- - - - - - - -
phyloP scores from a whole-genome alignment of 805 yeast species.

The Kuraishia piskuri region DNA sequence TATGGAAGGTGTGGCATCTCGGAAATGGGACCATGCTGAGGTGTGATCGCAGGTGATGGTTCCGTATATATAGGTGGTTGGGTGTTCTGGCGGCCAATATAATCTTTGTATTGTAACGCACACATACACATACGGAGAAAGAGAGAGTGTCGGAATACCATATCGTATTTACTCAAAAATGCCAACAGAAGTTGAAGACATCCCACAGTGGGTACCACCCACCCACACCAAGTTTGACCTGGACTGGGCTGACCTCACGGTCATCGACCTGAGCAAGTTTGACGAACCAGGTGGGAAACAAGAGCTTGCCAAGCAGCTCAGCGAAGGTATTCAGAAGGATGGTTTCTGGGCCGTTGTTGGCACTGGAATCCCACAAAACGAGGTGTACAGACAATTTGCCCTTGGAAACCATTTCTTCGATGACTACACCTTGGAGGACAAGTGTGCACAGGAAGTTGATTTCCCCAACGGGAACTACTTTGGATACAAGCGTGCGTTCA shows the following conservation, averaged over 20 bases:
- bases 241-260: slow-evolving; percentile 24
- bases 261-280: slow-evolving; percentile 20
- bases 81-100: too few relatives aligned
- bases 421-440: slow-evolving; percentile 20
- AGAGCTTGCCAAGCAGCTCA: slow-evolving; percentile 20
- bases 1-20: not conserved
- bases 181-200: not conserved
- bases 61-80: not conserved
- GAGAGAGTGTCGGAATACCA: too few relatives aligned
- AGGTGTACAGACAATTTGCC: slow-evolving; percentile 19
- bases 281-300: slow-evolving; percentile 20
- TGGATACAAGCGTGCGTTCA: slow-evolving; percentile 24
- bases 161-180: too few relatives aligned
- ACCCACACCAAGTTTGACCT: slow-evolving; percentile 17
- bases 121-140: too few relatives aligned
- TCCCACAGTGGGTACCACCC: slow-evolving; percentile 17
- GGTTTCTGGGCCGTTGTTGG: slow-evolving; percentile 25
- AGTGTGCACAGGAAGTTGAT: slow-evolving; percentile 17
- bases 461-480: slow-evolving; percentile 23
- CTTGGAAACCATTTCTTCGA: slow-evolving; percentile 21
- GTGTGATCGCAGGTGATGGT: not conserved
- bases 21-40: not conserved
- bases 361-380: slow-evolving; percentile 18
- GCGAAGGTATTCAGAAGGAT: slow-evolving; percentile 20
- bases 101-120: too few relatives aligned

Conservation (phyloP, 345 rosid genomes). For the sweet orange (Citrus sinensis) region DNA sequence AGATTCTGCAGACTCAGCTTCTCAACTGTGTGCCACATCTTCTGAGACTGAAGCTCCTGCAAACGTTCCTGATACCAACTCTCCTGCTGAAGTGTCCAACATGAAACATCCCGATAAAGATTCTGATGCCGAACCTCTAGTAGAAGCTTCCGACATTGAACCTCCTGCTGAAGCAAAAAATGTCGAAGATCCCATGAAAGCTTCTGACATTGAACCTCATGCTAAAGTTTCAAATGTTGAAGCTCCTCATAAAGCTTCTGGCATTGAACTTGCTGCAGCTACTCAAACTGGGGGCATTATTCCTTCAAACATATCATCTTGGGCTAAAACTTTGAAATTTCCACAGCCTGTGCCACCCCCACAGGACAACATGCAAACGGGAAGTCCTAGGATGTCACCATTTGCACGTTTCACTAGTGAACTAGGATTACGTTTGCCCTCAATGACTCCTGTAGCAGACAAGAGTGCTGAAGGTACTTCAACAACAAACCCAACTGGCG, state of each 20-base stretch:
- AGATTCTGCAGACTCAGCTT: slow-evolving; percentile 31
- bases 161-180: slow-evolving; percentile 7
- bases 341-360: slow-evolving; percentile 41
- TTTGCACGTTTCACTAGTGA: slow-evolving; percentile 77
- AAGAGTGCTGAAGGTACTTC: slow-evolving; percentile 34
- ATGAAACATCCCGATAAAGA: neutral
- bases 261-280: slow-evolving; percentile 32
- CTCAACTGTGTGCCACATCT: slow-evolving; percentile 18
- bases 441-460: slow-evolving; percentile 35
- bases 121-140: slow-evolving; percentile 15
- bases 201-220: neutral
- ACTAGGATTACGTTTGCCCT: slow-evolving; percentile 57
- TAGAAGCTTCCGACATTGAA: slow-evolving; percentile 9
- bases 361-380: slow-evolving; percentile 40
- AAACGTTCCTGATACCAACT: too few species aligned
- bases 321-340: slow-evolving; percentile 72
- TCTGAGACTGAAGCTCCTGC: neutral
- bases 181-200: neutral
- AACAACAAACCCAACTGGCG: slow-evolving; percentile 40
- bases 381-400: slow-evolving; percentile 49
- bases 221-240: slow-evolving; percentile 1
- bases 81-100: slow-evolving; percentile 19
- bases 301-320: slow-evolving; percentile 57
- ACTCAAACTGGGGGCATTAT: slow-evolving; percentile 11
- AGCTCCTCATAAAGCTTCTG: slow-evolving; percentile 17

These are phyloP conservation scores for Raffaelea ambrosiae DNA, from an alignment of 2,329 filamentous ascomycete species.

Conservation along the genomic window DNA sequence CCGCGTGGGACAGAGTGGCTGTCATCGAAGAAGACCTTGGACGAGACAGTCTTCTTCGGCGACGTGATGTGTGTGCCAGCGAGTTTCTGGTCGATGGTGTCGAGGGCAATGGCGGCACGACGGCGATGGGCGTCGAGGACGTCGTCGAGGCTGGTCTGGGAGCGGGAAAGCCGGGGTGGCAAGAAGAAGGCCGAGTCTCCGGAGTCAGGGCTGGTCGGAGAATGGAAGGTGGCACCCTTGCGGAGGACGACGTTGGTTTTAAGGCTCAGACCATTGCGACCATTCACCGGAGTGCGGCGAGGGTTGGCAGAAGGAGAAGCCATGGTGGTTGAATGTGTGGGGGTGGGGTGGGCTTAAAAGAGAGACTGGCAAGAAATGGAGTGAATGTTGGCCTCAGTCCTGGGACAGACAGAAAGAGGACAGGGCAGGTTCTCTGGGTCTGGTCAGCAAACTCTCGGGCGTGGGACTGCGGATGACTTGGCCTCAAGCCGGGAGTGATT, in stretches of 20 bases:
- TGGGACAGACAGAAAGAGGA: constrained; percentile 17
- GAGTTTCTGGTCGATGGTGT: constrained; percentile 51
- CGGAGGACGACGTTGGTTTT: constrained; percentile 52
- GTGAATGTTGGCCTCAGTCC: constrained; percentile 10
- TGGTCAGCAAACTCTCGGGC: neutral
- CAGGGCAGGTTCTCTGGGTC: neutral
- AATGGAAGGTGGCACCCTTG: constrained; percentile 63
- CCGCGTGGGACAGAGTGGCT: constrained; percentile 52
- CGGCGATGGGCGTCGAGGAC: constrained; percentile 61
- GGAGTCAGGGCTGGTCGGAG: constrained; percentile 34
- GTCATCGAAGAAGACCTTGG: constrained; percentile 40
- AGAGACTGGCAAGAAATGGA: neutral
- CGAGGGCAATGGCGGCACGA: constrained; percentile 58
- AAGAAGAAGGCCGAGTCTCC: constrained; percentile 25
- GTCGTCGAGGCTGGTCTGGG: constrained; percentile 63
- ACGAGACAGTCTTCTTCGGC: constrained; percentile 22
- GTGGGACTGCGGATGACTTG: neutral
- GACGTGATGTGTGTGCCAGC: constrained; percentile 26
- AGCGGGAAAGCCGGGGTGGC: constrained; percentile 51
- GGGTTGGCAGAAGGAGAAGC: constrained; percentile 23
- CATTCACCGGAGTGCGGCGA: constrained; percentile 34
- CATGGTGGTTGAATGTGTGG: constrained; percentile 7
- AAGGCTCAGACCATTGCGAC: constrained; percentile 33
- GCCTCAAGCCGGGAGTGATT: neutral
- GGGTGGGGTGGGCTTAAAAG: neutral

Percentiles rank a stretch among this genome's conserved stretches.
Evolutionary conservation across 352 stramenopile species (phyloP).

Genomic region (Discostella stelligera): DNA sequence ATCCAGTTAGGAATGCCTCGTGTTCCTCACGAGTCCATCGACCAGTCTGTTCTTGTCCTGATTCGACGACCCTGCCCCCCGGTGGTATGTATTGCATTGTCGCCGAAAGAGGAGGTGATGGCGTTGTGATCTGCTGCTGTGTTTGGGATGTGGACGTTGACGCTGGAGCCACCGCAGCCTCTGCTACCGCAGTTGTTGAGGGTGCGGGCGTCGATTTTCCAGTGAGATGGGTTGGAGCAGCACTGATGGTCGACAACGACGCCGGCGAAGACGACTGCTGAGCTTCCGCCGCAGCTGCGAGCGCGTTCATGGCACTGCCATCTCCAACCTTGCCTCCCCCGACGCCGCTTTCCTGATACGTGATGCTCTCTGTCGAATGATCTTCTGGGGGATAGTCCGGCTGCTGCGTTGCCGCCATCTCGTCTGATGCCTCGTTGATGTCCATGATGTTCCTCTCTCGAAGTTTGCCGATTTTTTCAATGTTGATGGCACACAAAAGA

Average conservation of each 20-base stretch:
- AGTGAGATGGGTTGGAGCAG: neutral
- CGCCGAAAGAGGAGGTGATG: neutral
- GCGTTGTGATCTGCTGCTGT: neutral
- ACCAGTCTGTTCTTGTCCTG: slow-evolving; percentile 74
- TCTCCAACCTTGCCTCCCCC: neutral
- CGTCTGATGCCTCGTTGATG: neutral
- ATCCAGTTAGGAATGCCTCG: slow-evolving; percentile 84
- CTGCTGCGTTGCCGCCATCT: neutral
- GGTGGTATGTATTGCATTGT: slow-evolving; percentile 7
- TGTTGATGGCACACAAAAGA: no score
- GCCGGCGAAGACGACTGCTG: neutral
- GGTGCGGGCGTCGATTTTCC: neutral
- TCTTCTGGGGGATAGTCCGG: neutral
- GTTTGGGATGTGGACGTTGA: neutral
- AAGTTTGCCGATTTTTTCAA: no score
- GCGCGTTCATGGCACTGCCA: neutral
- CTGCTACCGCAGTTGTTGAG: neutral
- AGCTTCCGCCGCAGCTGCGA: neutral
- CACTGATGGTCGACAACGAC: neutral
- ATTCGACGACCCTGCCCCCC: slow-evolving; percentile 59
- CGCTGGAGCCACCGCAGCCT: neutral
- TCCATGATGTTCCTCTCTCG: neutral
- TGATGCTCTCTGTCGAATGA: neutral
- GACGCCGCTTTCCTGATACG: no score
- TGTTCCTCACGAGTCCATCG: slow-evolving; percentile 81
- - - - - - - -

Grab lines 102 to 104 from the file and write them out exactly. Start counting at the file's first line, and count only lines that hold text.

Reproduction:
- AGCTTCCGCCGCAGCTGCGA: neutral
- CACTGATGGTCGACAACGAC: neutral
- ATTCGACGACCCTGCCCCCC: slow-evolving; percentile 59